A Gathering of Ghosts

Written by Karen Maitland
Review by Ann Northfield

This novel is set in 1316 near Dartmoor and uses three narrators. One is the Prioress Johanne of the Sisters of the Knights of St John, who is struggling to keep her priory together and functioning in the face of many issues, including a mysterious blind boy whom many believe to be the devil incarnate, famine and suffering in the countryside, strange plagues of frogs and flies and a visiting Hospitaller monk who is deeply suspicious of everything she does and says. A second narrator is Morwen, daughter of the local witch, who is in touch with the energy of the earth and the dark forces which predate Christianity. The well itself could in fact be more pagan rather than Christian and is where strange events are often manifested. Sorrel is the third narrator; a mistreated waif with a withered arm who is called to Morwen by forces beyond her ken. She is connected to the tinners who struggle for survival and are exploited by an unpleasant overseer named Gleedy.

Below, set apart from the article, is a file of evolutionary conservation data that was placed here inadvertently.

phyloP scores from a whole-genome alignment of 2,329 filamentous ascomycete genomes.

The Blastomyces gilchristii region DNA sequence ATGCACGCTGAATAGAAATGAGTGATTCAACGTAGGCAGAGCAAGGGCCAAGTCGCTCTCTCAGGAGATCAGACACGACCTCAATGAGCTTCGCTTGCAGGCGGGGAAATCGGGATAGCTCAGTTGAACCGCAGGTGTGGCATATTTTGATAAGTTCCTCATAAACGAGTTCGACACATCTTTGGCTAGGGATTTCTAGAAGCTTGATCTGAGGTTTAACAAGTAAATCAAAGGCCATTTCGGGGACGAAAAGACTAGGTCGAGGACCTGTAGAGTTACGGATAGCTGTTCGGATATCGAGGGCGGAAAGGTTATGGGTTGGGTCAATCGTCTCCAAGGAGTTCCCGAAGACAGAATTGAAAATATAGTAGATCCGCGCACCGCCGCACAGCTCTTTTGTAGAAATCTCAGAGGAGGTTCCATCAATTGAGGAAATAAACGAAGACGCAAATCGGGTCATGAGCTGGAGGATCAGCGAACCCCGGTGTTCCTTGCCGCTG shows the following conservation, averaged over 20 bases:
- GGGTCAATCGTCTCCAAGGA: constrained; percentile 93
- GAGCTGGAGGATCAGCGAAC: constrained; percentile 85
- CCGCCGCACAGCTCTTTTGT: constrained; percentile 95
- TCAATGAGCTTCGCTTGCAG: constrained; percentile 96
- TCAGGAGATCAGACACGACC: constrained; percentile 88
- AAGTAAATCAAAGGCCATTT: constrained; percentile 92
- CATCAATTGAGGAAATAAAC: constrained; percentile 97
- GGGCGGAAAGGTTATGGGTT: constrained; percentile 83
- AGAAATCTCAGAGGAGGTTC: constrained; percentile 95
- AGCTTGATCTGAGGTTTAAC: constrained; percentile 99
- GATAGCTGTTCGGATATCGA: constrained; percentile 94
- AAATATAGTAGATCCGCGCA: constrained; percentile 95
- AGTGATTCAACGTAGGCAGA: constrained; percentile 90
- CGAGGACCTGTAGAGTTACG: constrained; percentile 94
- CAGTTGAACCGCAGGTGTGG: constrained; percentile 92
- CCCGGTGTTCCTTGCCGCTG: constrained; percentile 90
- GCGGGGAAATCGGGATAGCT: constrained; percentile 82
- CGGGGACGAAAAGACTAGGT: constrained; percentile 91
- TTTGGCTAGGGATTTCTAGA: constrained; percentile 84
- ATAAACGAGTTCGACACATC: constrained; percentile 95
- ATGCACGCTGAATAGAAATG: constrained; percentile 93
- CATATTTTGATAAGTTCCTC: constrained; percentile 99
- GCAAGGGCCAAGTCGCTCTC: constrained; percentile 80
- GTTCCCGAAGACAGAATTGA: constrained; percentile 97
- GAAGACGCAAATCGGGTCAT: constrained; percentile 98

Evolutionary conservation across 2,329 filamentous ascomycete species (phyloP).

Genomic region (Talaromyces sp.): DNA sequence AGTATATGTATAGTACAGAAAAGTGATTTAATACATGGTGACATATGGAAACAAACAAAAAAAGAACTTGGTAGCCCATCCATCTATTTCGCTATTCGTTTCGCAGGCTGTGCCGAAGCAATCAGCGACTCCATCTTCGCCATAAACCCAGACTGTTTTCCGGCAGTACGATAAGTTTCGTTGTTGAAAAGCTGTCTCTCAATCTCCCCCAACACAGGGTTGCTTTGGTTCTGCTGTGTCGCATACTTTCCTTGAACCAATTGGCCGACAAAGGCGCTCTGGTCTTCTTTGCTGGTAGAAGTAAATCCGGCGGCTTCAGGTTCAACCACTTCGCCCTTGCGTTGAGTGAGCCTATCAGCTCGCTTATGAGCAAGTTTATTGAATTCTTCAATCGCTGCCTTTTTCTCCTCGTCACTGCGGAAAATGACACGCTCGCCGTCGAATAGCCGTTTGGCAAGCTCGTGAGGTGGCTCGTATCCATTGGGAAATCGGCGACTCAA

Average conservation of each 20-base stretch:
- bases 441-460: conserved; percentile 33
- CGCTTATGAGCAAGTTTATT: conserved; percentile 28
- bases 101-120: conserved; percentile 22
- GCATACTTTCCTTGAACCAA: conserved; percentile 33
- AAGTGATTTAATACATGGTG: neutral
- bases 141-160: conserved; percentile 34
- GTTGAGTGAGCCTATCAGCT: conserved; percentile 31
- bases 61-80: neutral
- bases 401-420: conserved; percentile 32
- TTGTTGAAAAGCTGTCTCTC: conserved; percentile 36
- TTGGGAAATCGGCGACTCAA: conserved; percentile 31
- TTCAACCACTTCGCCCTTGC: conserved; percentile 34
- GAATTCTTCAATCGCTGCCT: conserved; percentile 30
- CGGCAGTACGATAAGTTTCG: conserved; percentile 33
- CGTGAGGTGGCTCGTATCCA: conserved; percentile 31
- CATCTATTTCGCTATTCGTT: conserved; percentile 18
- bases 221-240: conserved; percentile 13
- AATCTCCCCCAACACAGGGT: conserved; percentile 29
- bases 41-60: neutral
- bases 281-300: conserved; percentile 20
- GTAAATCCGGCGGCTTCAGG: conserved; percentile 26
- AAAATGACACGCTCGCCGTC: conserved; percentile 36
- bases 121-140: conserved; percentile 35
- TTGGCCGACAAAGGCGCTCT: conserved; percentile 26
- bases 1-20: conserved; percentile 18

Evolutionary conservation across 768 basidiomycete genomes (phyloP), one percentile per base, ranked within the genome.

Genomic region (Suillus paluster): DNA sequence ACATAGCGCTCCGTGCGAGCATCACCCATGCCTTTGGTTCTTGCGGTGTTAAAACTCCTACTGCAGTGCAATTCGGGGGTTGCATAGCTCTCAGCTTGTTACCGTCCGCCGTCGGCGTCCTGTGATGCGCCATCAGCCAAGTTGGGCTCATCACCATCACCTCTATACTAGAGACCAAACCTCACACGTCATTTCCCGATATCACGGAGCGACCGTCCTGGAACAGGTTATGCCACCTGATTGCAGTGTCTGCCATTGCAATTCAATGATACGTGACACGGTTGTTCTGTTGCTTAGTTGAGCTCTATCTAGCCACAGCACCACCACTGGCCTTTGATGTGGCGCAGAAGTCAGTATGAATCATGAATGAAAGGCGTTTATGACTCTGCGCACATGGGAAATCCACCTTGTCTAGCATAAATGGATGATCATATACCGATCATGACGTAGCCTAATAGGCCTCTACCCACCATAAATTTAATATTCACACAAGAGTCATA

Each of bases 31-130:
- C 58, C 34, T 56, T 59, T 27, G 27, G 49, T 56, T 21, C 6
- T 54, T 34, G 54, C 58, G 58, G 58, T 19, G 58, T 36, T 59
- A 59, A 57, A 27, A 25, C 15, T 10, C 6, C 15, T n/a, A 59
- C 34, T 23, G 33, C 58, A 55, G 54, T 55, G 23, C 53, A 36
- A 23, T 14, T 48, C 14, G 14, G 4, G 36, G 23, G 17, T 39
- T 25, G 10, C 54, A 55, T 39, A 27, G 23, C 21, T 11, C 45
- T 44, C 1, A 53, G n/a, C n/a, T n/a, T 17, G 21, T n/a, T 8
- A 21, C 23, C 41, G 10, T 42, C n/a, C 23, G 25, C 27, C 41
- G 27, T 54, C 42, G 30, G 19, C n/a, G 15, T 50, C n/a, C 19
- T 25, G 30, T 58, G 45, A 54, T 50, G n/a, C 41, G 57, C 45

The three strands coalesce in mysterious and at times supernatural ways. The nuns watch over the sacred well of St Brigid’s, taking money from the pilgrims who come to be healed by the holy water, but now everything seems to be falling apart. Based on impeccable historical research and supported by extensive notes at the end, this latest offering from Maitland is very much of the style and flavor of her previous novels. If you like medieval stories flavoured with darkness and the unexplained, there is no better.